"We have a good group of kids coming back," Ball said. "We have a good group of kids coming up. There's potential there. The kids have responded. They've worked extremely hard to adapt to my system and the way I do things. It's shown in their performance in practice. The sooner they get comfortable, the more things we can do.
"I think there are a lot of unproven entities involved. I'm excited to see how they improve throughout the year."
Like most teams, the Rangers open up on Friday. They host Centennial-Bakersfield then the following week face Buchanan-Clovis. That's after scrimmaging Clovis last week.
Facing three strong Division I teams in four weeks — talk about testing your team right out of the gate. Ball said it should only make his team better as the season goes along.
"We got better as we went through the scrimmage with Clovis," Ball said. "It's a good challenge for us. We learned and improved as we went along. We get five more days of practice. We have some work to do to make sure we're ready to go against a high-quality opponent."
Golden West, Redwood hit the trenches with new head coaches
July 7, 2011
Written by ANDREW BETTENCOURT Visalia Times Delta
Estevan Felix has been an ideal model of what a strong work ethic can mean for a player in the Redwood Ranger football program.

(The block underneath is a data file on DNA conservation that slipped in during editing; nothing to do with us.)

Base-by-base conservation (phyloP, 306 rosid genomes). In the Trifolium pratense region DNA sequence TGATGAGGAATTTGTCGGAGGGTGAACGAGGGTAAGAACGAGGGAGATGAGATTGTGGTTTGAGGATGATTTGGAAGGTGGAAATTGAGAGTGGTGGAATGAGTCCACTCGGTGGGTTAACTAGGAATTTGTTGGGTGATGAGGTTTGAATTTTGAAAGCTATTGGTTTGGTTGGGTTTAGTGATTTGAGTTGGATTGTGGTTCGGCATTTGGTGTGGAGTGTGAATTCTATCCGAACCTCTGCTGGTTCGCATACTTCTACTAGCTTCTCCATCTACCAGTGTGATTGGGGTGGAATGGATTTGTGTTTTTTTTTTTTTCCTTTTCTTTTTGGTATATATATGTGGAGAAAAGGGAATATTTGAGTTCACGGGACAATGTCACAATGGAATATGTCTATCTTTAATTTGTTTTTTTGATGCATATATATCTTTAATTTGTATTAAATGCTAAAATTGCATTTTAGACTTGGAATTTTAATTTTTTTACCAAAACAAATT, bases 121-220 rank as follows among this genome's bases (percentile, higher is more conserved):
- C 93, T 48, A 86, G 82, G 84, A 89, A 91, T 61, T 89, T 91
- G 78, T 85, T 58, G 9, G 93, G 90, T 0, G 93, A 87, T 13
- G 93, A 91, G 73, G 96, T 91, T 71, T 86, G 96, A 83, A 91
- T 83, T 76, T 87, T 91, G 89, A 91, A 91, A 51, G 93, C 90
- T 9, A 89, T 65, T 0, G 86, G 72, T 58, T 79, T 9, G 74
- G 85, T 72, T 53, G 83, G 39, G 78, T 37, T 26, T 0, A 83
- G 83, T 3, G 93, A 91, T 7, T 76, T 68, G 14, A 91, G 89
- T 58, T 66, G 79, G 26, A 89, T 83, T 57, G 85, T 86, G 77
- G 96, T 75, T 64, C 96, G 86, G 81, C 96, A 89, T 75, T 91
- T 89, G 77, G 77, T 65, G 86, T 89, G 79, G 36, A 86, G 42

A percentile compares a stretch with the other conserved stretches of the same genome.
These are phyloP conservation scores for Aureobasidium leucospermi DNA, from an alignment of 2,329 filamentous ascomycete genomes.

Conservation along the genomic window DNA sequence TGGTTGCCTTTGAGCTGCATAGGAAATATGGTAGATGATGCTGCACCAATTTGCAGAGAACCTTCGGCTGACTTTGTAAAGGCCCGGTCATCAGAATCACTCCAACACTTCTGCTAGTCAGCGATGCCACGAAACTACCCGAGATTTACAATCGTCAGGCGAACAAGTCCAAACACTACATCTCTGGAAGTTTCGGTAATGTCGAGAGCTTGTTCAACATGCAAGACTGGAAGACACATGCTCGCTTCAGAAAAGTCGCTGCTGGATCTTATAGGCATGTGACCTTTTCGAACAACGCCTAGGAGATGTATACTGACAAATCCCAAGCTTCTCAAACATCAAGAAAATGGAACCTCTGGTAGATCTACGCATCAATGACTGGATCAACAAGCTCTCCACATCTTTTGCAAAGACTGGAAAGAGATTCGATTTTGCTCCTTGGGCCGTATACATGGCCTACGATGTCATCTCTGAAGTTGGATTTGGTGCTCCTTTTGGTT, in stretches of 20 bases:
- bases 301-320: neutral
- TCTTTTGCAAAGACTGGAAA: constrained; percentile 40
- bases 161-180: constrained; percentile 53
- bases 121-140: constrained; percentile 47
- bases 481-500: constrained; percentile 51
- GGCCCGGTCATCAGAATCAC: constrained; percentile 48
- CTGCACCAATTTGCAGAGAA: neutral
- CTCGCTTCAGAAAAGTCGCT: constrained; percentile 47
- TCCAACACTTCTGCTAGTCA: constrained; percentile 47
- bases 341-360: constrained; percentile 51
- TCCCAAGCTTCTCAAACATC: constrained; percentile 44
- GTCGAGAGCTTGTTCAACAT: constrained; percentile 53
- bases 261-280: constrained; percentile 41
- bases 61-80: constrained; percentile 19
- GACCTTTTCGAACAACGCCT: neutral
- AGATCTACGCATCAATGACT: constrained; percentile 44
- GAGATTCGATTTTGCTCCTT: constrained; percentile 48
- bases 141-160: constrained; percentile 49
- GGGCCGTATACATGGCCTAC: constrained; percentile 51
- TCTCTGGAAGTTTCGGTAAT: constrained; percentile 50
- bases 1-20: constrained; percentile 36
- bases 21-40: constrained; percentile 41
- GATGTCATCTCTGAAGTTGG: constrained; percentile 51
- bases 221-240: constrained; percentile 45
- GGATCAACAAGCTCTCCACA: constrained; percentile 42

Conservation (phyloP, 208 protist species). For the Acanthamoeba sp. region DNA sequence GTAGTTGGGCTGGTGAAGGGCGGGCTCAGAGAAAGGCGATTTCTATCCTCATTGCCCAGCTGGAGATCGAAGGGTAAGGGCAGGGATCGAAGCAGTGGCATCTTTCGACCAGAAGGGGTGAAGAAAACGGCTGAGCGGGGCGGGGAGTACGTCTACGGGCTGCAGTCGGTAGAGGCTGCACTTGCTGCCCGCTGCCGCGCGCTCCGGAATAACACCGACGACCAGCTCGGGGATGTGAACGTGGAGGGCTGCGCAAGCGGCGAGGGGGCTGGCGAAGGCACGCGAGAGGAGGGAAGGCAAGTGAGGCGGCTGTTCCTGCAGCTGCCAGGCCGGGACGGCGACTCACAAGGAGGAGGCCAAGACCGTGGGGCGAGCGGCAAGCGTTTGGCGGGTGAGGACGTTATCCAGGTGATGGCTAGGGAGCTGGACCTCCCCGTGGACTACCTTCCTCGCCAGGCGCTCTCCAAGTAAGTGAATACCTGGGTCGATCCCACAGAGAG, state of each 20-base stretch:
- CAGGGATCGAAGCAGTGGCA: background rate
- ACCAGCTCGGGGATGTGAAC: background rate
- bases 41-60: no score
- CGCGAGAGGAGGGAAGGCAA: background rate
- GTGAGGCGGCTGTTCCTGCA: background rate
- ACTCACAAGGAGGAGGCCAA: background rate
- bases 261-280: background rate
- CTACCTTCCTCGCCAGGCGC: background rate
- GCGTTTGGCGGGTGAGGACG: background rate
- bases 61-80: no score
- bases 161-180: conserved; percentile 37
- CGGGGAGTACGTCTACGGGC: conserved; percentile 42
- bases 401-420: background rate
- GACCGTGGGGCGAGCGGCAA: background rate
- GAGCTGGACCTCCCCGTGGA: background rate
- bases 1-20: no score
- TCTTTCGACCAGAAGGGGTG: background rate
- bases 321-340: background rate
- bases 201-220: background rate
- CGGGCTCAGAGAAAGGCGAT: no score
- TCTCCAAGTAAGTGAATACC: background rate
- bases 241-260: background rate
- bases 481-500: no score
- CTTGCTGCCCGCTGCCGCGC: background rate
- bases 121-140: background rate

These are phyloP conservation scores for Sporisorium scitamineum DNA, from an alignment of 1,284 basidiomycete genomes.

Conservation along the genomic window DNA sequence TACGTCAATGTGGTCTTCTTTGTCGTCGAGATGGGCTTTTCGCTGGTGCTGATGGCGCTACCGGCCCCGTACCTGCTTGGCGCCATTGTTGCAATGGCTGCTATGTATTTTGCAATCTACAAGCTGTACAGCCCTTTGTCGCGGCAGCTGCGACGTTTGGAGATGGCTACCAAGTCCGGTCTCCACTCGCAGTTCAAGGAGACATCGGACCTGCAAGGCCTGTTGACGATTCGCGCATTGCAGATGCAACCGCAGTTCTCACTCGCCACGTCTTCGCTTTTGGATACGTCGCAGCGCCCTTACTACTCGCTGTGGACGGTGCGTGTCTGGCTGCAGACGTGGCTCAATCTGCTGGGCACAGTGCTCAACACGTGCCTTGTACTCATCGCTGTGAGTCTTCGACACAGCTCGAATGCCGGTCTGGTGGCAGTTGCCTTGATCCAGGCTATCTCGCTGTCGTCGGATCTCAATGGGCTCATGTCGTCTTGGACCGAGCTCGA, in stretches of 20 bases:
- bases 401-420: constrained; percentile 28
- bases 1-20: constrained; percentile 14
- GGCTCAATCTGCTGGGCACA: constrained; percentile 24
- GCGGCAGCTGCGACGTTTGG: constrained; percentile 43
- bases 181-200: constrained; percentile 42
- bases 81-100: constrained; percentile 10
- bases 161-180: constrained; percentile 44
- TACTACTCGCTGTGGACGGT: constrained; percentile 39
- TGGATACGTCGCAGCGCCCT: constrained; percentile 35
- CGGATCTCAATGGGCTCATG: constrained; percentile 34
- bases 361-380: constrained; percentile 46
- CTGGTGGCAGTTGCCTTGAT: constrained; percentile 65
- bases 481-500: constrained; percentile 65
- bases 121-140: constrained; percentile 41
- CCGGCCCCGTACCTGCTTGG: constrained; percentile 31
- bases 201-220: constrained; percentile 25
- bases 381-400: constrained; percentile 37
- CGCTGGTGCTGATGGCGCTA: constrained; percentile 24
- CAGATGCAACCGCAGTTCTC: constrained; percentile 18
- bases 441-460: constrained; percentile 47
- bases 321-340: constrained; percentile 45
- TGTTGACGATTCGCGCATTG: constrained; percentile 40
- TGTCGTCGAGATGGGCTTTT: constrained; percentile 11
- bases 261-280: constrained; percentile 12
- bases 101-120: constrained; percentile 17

Felix may not have a laundry list of college football coaches calling him this summer, but he has established himself as one of the county's premier offensive linemen because of time well spent at practice, in the weight room and on the field. He was named the 2010 Times-Delta/Advance-Register all-Tulare County first-team center, the only non-senior honored on the offensive line. So when a reporter asked Felix about his thoughts on entering his third year as the Rangers' starting center, Felix corrected him. "Hopefully, I'll be the starter," Felix said. Felix's answer might seem like just a humble statement that one might expect from an offensive lineman. But there was a clear, underlying tone in Felix's words: Every member of the Redwood football program knows that the 2011 season signifies starting a new slate with new head coach Shaun Ball, and every starting spot is up for grabs, no matter what accolades players have collected in the past. "I've got to work just as hard as everybody else, and right now everybody has been working pretty hard," Felix said. "We've been pumping a lot of iron. I feel good on how we're doing this summer, and how we're performing. Coach Ball has been pushing us to our limit. He'll get you to do as much as you can. We're having a good summer." The Rangers had another excellent showing at their 20th annual Trench Wars Thursday at Redwood High School. Redwood took third place. The top three teams were within a half-point of each other. Arroyo Grande won the football lineman competition. El Diamante was second. The Rangers won two of the six events, topping the field in the barrel relay and jump rope. "They're doing a great job this summer," Ball said of Redwood's linemen. "Matt Seals has coordinated the linemen competitions and the Trench Wars, and this was my first time to see [the linemen] compete and they did really well. They've done an outstanding job in the weight room all summer. I'm really pleased with their efforts." When told of Felix's comments about how he has to fight for a starting job, Ball explained that was part of the mindset that he wanted to establish in his first year as the Ranger head coach.